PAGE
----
Giants Spoil Cowboys' Billion Dollar Party

Richard ReschCorrespondent ISeptember 22, 2009

ARLINGTON, TX - SEPTEMBER 20:  Wide receiver Steve Smith #12 of the New York Giants dives for a touchdown against Gerald Sensabaugh #43 of the Dallas Cowboys at Cowboys Stadium on September 20, 2009 in Arlington, Texas.  (Photo by Ronald Martinez/Getty Images)

The New York Giants defeated the Dallas Cowboys in Jerry Jones' new infinity dollar stadium by a score of 33-31. Last week I ranked the top ten games of this rivalry since the turning of the millennium. If I were to remake the list, this game would likely only be bested by the Giants’ playoff win.

Let’s look at what made this game so great.

If Cowboys Coach Wade Phillips were a cartoon character, he’d be Gil from the Simpsons.

The offensive game ball goes to Eli Manning and his two wide receivers of choice: Mario Manningham and Steve Smith. ESPN lists Eli Manning as having "targeted" a receiver 34 times. 13 went to Smith and 13 to Manningham, leaving only eight for the rest of the team. As opponents start to focus more on these two, others in the Giants offense will have to step up.

Last week I said Mario Manningham's game reminds me of Greg Jennings of the Packers and Steve Smith of the Panthers. What I meant was “Mario Manningham is Jerry Rice."

Seriously though, I don’t want to get ahead of myself, but Super Mario looks like he could become the number one receiver this team has been missing since a bit of real estate became available in Plaxico Burress' thigh. He had ten receptions, 150 yards and a TD, and he looked as good as anyone could have expected. With the ball in his hands, he’s as slippery as a jellyfish.

Steve Smith really opened my eyes too. Where as I thought Manningham could one day turn into a big receiving threat, I always thought Smith was destined to remain a slot receiver/ third down specialist. But his performance this season is changing my mind.

His numbers (10 receptions, 134 yards and a TD), are almost identical to Manningham’s, yet Mario seems to be getting more buzz. He just has the ability to get open, which can't be taught easily. He made Orlando Scandrick look like a second-teamer all day.

Once Hakeem Nicks and Domenik Hixon return, Eli Manning will have a full shed of tools to choose from on offense, not one of which includes Sinorice Moss.

Speaking of the third best wide receiver named Moss currently in the NFL, it’s been a rough time going for Sinorice. I don’t want to use the word “useless,” but he’s not a factor on offense, he’s never been anything more than ineffective as a kick returner, and now he can’t even fall correctly. Moss failed to fall on a Felix Jones fumble on a kickoff, instead trying unsuccessfully to run with it. Luckily Bryan Kehl was there to pick up the pieces, but Moss’ days could be numbered.

Kehl had another big special teams play, downing a Jeff Feagles punt inside the five after Terrell Thomas whiffed on it. Kehl just picked up the pieces all day on special teams.

Eli Manning had one of his best games as a Giant, statistically speaking and in every other possible measurement: tangibles, intangibles, outtangibles, and semi-tangibles. 25-for-38, 330 yards, two TDs, zero INTs, 110.6 QB rating. If you still think he’s overrated…well I can’t think of a clever and snappy way to finish that statement, so I will just have to disagree. Respectfully, of course.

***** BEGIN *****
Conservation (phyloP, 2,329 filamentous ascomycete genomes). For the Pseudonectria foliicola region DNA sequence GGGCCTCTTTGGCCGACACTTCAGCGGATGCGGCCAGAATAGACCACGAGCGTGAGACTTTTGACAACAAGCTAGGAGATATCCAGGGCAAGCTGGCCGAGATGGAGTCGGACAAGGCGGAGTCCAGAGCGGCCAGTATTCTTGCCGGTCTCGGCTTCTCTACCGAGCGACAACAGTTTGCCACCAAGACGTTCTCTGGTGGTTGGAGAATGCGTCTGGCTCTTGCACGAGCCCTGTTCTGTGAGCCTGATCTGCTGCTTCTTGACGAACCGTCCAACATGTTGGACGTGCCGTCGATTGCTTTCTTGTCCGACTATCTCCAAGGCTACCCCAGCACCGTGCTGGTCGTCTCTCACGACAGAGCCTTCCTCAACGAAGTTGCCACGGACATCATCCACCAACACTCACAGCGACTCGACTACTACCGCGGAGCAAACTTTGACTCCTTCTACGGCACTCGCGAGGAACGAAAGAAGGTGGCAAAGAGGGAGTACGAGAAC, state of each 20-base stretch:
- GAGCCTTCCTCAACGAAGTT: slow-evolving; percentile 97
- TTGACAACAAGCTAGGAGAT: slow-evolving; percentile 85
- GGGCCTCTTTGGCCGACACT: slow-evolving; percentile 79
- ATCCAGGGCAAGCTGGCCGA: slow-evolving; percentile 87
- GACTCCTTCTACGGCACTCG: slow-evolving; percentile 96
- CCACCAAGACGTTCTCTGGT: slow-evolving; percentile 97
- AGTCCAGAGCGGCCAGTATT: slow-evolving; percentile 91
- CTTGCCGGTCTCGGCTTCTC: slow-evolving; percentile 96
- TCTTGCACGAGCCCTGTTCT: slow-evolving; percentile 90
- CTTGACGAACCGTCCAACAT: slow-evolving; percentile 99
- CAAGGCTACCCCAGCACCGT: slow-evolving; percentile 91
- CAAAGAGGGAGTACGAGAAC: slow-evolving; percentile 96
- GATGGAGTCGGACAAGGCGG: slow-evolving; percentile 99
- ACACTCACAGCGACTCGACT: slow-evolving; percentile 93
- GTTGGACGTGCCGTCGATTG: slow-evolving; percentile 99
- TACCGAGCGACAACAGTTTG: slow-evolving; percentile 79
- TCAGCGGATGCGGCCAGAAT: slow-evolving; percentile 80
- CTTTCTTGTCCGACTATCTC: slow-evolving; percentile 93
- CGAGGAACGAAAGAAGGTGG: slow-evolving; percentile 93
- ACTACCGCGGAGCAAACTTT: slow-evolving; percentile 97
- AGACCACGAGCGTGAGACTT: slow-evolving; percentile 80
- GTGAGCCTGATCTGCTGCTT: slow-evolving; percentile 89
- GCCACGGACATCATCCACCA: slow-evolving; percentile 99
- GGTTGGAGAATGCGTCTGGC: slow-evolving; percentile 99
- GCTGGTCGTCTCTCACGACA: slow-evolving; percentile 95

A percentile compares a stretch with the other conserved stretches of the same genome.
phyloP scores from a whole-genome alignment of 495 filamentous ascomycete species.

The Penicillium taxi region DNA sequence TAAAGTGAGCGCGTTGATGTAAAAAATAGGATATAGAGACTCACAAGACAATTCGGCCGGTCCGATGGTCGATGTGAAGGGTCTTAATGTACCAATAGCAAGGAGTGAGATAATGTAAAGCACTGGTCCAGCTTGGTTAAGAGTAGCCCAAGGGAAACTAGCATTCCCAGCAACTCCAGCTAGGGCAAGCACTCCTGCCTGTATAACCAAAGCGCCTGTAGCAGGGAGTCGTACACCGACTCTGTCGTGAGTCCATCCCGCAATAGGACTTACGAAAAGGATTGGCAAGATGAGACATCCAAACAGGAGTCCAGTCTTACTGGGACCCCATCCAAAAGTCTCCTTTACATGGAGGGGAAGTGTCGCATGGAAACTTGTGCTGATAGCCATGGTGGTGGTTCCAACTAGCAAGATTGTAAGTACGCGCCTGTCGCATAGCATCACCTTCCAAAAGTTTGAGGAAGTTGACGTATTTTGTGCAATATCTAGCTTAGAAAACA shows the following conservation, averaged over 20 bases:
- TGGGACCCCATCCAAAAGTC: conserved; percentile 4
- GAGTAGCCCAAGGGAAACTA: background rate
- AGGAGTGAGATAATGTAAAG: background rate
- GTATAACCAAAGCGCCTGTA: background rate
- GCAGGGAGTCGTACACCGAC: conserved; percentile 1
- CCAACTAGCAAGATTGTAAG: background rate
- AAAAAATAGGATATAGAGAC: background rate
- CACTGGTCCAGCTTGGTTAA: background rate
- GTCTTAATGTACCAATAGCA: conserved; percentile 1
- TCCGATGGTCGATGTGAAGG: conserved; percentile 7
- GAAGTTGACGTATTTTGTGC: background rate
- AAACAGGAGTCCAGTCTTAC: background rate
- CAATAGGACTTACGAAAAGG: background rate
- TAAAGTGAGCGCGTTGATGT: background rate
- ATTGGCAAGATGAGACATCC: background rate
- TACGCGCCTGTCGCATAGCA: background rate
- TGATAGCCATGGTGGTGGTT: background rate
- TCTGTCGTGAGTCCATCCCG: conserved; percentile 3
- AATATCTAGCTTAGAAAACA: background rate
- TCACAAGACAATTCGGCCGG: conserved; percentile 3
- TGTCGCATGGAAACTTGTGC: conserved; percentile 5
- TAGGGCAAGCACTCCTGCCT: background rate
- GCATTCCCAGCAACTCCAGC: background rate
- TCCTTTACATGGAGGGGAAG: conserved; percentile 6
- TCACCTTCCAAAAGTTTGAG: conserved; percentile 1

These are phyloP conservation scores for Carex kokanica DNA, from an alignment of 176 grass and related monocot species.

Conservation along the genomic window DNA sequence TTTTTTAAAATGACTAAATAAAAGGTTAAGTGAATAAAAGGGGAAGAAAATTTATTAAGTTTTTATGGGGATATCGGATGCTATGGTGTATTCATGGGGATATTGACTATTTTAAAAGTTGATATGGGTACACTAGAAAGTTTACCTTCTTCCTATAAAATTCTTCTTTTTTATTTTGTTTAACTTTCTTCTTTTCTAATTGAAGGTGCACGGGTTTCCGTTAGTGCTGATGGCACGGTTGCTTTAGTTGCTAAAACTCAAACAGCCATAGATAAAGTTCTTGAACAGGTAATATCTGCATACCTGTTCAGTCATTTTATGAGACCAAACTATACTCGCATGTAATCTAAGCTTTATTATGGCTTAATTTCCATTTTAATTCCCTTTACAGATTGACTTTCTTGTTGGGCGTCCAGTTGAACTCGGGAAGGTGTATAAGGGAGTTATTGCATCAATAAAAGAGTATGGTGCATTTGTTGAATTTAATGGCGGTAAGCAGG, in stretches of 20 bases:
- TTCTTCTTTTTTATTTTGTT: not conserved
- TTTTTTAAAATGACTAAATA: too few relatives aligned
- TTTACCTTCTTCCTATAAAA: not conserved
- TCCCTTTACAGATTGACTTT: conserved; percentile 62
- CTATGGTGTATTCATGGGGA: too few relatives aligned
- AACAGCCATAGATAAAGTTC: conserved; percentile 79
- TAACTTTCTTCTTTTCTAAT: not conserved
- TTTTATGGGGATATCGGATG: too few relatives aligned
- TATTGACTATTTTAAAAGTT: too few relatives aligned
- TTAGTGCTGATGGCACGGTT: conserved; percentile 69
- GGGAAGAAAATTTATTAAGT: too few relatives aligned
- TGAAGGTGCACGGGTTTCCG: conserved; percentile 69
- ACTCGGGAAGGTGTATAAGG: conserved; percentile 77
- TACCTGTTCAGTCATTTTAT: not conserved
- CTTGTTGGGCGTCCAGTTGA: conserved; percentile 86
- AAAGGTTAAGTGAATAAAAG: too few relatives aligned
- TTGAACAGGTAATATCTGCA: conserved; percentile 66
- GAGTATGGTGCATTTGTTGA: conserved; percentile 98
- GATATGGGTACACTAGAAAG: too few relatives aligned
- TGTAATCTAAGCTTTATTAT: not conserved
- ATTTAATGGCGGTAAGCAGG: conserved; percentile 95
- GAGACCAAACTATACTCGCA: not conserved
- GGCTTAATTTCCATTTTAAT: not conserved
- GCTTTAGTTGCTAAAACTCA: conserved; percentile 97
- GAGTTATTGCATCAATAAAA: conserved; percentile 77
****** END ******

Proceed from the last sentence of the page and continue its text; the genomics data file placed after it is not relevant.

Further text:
I’m not afraid of heights, but I am afraid of weights. As in, a video screen that was as much as a 747 jet hanging above a football field, suspended by a bunch of metal strings. If I was on that field, I’d be looking up every other minute to make sure that video screen wasn’t about to fall on me.

Defensive game balls go to Kenny Phillips and Bruce Johnson. Phillips, is playing with an injured knee, and Johnson was an undrafted free agent. Both made key plays on defense. Johnson positioned himself well to intercept an errant Tony Romo pass and return it for a touchdown. Phillips also positioned himself nicely in centerfield for his second interception of Romo. As for his first interception...

On his first interception, Phillips was beaten by Jason Witten, but Romo threw the ball behind his receiver. The ball hit off of Witten’s outstretched hand, and the ref ruled it incomplete. Unfortunately, the ball never hit the ground. The pigskin bounced off Witten’s foot and stuck into the unsuspecting arm of Kenny Phillips. Phillips ran it back to the end zone, pleading for the zebras to let the play continue.

Replays confirmed that it was an interception, but the touchdown was disallowed because the play was whistled dead. Fortunately, the Giants scored on a 22-yard Manningham reception on the ensuing drive. But this could have been a key missed call by the ref, who was standing only a few feet from the play. Yes, it was a fluke play, but the ref was in perfect position to see the ball.

The debut of Michael Boley should give the Giants someone who can help cover tight ends and running backs in the middle of the field. It’ll take some more time for him to be fully acquainted with the defense, but No. 52 was all over the place on Sunday night. He and Kenny Phillips led the Giants in tackles, each with seven.

The Giants got destroyed on the ground, allowing 251 rush yards. Offensively, they compiled only 97 yards. Not too un-shabby. Coughlin will have a lot to work on this week before the Giants travel to Tampa. I’m not that worried, because the talent is definitely there on both lines, but they need to figure out a way to start controlling the line of scrimmage the way they did last season.

Next time they play the Cowboys, they can’t expect to win if they get dominated like that in the trenches again.